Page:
• The Shaken change - technically this came out in 2015 but it hasn't been in the main rulebook until now. Previously when rolling to "unshake" success meant you were unshaken but could not act, while a raise let you act normally. Now a success = unshake and act normally. It's good for players when a character does it but less good for them when a monster/bad guy does it so ... I'm fine with it I suppose. 
  •  Experience: The old rule was the GM awards 1-3 XP per session and every 5XP is an Advance which lets the character upgrade in some way. The new approach is to drop XP and just talk over with your players at the beginning of the campaign how quickly you want to advance - every session? every other? every third? This one is the one that grates on me the most despite being the least important in many ways. I think it affects the tone of the game. 1-3 XP shows some evaluation of how much the group accomplished in a session. The set rate of advancement approach devalues that in my opinion. Its not a game breaker for me, it's just a change in approach I dislike. 
  • There are changes to various Edges and Hindrances - to be expected in a new edition. I don't worry about these too much until I'm running a character that has them so I won't go into any detail here. 
  • Lots of new conditions, or Statuses: Distracted, Vulnerable, Bound, Entangled, and Stunned.These consolidate a lot of separate very similar rules, weapons, and powers into a few set conditions. It's a smart change and one many other games have benefited from.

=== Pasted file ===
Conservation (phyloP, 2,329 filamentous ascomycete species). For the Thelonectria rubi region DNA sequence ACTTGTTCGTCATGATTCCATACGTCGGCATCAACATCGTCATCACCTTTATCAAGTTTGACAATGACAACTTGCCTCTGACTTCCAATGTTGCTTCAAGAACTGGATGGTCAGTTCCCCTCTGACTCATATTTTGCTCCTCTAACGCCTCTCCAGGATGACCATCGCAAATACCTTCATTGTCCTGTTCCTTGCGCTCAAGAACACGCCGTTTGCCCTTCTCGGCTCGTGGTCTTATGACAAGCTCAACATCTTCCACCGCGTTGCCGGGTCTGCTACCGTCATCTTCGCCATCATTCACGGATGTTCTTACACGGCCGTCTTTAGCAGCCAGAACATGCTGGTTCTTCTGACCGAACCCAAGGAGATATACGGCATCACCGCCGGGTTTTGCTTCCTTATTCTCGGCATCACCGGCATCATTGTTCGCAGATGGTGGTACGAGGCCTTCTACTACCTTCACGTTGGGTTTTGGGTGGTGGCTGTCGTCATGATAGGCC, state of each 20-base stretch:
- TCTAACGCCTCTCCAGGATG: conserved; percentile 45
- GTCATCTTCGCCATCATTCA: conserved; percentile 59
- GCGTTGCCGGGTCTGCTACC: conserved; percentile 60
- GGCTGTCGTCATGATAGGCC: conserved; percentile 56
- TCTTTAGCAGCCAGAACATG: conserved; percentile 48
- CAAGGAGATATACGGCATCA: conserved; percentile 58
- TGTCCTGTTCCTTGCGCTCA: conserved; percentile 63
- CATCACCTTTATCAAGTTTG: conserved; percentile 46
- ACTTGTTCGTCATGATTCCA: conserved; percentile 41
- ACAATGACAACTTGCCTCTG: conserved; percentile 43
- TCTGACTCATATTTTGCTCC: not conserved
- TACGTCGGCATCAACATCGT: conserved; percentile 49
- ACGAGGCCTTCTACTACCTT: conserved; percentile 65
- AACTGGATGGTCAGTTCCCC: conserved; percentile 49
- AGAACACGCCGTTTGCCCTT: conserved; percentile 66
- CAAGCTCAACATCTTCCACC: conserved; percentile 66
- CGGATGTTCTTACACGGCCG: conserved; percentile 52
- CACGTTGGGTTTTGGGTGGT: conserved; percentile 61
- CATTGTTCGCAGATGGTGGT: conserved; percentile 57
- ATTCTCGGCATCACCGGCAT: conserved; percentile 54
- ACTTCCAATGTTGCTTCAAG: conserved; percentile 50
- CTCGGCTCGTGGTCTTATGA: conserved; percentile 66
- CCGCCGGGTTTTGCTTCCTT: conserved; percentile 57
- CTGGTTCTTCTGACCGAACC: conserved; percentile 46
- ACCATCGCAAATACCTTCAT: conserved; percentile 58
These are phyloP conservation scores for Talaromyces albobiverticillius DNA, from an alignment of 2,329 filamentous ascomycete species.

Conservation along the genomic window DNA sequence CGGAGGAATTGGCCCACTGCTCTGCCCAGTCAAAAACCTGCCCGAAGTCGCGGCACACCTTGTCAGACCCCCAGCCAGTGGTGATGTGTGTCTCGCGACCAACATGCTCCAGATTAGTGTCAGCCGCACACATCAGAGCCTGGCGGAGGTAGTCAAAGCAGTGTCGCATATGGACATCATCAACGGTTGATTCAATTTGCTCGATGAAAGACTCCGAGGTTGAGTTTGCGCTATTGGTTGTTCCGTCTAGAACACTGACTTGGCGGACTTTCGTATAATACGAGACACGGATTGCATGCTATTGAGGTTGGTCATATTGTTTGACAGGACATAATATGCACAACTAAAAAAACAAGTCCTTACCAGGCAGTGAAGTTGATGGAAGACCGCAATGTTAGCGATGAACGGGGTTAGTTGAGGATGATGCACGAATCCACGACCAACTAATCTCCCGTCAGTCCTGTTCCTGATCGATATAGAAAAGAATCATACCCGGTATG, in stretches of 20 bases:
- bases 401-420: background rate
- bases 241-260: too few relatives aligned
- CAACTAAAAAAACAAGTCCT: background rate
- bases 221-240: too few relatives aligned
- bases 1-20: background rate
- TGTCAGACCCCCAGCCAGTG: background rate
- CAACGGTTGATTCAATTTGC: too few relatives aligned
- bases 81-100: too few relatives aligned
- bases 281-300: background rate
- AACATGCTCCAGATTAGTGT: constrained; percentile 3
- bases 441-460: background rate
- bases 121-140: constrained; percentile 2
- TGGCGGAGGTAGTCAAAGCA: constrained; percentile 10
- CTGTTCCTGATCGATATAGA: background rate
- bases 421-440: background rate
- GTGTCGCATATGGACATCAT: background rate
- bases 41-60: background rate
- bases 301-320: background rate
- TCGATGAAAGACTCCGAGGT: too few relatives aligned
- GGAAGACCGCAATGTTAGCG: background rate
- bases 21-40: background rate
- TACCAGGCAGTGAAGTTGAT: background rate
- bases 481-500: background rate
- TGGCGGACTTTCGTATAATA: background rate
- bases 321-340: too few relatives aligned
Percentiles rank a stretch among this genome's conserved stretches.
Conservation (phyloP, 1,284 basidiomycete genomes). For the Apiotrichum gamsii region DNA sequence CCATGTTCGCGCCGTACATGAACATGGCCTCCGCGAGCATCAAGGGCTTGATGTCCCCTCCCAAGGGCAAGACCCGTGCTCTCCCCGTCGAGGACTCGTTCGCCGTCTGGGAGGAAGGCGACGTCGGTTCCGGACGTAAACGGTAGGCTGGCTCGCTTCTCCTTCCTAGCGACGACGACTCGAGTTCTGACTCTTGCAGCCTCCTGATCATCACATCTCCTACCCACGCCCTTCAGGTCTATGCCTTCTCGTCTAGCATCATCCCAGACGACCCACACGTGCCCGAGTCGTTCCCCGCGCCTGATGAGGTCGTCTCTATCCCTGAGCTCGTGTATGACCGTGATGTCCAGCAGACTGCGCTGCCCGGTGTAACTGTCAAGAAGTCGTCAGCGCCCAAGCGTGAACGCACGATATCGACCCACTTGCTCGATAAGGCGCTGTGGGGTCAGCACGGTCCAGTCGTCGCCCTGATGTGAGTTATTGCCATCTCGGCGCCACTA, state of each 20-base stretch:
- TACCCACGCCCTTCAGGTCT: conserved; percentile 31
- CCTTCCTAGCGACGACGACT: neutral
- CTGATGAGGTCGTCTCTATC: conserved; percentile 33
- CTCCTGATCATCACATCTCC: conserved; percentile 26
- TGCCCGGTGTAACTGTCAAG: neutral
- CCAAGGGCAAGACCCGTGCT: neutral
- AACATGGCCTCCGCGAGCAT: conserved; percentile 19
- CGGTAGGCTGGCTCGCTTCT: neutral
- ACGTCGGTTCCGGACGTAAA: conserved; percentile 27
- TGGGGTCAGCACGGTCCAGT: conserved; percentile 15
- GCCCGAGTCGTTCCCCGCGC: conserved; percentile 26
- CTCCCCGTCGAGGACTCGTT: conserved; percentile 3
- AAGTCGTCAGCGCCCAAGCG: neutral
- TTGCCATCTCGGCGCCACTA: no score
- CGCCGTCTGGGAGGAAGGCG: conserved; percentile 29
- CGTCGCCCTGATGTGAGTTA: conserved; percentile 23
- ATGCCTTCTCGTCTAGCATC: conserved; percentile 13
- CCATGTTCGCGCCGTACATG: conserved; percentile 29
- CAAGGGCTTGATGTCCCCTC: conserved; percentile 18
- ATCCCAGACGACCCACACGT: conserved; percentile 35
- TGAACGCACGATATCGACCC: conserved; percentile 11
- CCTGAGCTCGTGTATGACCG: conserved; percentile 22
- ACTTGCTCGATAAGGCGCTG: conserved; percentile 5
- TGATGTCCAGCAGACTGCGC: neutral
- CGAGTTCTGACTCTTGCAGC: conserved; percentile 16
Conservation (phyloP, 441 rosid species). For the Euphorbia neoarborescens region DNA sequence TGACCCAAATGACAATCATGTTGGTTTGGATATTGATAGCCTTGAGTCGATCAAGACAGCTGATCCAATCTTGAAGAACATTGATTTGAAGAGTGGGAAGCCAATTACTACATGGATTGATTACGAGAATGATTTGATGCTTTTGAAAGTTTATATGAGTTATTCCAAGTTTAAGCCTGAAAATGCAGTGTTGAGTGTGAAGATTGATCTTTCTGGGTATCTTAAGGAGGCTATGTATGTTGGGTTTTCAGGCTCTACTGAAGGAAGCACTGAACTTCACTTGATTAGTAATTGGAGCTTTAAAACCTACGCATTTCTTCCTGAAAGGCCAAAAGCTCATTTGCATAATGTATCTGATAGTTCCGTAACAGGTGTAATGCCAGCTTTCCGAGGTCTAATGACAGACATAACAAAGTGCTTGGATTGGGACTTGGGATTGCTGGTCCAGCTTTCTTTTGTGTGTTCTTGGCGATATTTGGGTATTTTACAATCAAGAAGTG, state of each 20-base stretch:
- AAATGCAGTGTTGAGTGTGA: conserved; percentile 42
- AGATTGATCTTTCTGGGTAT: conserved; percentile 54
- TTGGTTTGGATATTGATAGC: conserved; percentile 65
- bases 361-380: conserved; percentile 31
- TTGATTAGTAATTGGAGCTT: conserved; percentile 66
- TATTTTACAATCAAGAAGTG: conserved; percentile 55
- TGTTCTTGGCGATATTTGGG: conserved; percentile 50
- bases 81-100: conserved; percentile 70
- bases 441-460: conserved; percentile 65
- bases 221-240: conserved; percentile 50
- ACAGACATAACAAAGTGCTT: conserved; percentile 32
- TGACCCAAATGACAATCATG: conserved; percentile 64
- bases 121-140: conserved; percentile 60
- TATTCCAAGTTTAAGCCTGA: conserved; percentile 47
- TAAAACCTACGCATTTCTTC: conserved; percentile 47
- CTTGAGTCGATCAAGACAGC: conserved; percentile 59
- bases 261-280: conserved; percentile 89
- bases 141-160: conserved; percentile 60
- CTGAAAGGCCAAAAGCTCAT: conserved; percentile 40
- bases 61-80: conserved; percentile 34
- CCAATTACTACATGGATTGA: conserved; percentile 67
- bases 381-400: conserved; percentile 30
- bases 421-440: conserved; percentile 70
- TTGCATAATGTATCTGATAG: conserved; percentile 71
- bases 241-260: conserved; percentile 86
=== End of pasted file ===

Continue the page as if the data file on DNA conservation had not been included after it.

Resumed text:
There are a lot of other changes as well. The chase rules changed again, as they do in pretty much every edition. There are short sections that present other ways to handle a scene or a task: Mass Combat, Quick Encounters, Social Conflicts, and abstracted travel and wealth rules. Some of them I like better than others and that's partly because I know what my players like and also because I know how I like to run things. At the very least though they give you something to push against if you want to explore some alternate approaches. 

One other positive thing that stood out is that there does seem to be more explanation on why things are the way they are. Pinnacle has been good about this in most editions of the game but this one feels even more so to me.

Visually the PDF looks great and I am looking forward to getting my hands on the hardcover in the near future. Then of course the question is "what will I run next and will it use these rules?" and the answer is "I don't know but probably so".

Anyway, more to come.

Tuesday, March 12, 2019

The Gygax Story

This article came out last week and I read it, thought about it, waited a few days, and decided to put a link up here. It's tied to the very foundations of the hobby and it's worth a read.

Fantasy's Widow: The Fight Over The Legacy Of Dungeons & Dragons